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It's the 'pure entrepreneur' who often leads the way

Paul Cosway intends to drag the transistor radio into the Internet age. Pito Salas is developing software that collects and organizes the latest updates made to a bevy of weblogs, for easy perusal.

It's the time of year for expressions of gratitude. One of the things I'm grateful for, as an observer of Boston's technology ecosystem, is our region's concentration of pure entrepreneurs like Cosway and Salas.

Pure entrepreneurs are loopy and obsessed. They have a vision of the future, and while others are casting their lines into the water to see what will bite, pure entrepreneurs are jumping over the gunwales and swimming after the white whale.

Pure entrepreneurship, by my definition, is often driven by a belief that a major shift is coming -- and thus it's hard to find customers who already understand that they need the product a pure entrepreneur is developing.

Venture capitalists haven't yet started their inevitable lockstep sprint, racing to put their money to work. It's too early.

Pure entrepreneurship is often a solo enterprise, funded by credit cards, consulting projects, and second mortgages. It sparks revolutions and spawns big companies.

When Bill Warner started Avid Technology in 1987, he borrowed money from his dad and used the proceeds from a house he sold in Brookline to fund the development of the first system for editing video digitally. Now, the Tewksbury company rakes in more than $500 million a year, and its technology is used to edit shows like ''The Sopranos" and movies like ''Mystic River."

''Too many people focus on whether there's an established market, or whether there are funding sources for what they want to do," Warner says. Often, he says, building a prototype -- a concrete manifestation of the vision -- is a better first step than drafting a formal business plan.

''Do whatever will get you the most excited," he says, ''and your energy will be the engine for the whole thing."

When Dan Bricklin and Bob Frankston developed VisiCalc, the first spreadsheet software, they relied heavily on their own MasterCards, but they didn't rely at all on market research to validate what they were doing. It would have been hard to explain new products, and new ways of working, to people who were accustomed to using calculators and paper when making financial projections. Pure entrepreneurs rely instead on their instincts.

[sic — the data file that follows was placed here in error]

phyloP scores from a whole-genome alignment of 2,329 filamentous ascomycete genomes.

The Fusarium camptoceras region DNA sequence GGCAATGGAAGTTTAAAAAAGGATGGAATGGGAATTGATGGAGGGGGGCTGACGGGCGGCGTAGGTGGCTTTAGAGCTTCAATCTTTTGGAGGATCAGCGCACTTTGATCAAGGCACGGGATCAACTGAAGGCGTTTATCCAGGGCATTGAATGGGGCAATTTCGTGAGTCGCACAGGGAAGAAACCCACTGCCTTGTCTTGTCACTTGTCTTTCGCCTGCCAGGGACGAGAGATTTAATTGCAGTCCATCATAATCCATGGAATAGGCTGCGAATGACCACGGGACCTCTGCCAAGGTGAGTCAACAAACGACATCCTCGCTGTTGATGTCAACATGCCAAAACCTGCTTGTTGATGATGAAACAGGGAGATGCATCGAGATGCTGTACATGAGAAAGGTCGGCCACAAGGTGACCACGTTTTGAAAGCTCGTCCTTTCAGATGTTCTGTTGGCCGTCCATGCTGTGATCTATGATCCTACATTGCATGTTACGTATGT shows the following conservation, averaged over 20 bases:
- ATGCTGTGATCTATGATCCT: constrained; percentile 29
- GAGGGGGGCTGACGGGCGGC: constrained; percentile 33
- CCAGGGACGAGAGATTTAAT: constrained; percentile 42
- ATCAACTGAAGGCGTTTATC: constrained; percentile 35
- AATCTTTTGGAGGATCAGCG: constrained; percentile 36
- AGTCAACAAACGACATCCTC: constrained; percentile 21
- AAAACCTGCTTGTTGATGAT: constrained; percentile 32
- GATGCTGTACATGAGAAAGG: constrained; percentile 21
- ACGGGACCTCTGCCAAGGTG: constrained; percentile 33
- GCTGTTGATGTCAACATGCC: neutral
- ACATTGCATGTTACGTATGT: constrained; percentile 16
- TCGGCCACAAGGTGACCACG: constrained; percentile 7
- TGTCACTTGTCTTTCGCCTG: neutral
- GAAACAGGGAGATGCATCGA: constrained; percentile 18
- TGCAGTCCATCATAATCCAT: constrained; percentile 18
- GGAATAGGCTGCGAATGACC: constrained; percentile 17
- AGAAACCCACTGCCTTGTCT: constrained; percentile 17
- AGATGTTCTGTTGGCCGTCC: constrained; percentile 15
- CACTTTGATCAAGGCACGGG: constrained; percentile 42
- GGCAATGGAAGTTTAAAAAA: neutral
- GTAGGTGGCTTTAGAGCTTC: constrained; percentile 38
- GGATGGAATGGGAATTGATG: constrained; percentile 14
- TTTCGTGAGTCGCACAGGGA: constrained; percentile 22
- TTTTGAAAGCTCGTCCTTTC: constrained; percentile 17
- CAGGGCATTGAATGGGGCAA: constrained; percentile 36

''Something just clicks, and you say, 'This is worth doing, and I think other people will be interested,' " Bricklin says. ''It hits you that there's a need, and that pursuing it is worth the risk."

In February, he left Atlanta-based Interland, which had acquired his last company, to return to pure entrepreneurship.

When I ran into Pito Salas this month at a conference, he was eager to show off the latest version of his BlogBridge software for keeping track of the latest updates to your favorite weblogs -- and discovering new ones. So he pulled out his laptop, and we sat in a corridor as he offered a demo. (The software is available for free at

Salas had been the chief technology officer and cofounder of eRoom, a company that made Web collaboration software. ERoom was sold to a larger company in 2002 for $100 million, and after that Salas spent a year at North Bridge Venture Partners, doing technical due diligence on companies that pitched the Waltham VC firm. But instead of staying with North Bridge, or joining one of the companies that passed through its doors, Salas decided to strike out on his own.

On the Net, at a site called, Salas found a software developer in Ukraine who was willing to write pieces of the Java code that would eventually make up the BlogBridge software. (Salas eventually hired him full time, paying him about $1,000 a month to work on improvements to BlogBridge. They communicate entirely by instant message and e-mail, and have not met in person or talked by phone.)